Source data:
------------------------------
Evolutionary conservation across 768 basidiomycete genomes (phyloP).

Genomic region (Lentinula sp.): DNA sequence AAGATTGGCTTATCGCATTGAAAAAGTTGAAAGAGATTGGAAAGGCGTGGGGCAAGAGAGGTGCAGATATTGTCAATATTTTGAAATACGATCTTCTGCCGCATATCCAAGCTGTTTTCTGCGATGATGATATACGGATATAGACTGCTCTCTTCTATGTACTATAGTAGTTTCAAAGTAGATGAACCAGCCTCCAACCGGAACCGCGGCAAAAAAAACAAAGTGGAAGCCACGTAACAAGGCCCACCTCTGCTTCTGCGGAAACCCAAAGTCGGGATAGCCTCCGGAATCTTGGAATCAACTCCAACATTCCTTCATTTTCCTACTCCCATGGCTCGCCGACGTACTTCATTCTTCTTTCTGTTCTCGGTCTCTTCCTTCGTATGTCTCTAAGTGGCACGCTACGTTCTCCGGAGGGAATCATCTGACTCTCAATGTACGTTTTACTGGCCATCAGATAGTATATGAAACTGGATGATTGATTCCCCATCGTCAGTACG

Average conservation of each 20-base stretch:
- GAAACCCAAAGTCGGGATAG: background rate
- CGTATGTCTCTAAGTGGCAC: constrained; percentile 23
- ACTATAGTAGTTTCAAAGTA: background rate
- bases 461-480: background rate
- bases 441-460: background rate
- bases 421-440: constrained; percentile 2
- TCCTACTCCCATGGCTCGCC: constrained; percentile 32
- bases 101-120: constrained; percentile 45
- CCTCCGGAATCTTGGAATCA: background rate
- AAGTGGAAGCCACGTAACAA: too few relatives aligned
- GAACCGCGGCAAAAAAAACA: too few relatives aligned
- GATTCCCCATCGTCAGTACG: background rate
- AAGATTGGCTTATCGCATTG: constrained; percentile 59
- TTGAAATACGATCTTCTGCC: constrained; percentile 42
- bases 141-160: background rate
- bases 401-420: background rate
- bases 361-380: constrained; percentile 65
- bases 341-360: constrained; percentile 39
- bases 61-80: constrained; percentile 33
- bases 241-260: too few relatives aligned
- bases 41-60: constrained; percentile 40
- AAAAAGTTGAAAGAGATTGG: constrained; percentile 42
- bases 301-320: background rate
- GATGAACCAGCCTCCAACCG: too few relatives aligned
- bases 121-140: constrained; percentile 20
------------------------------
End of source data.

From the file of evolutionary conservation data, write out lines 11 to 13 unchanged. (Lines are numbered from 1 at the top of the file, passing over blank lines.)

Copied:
- bases 101-120: constrained; percentile 45
- CCTCCGGAATCTTGGAATCA: background rate
- AAGTGGAAGCCACGTAACAA: too few relatives aligned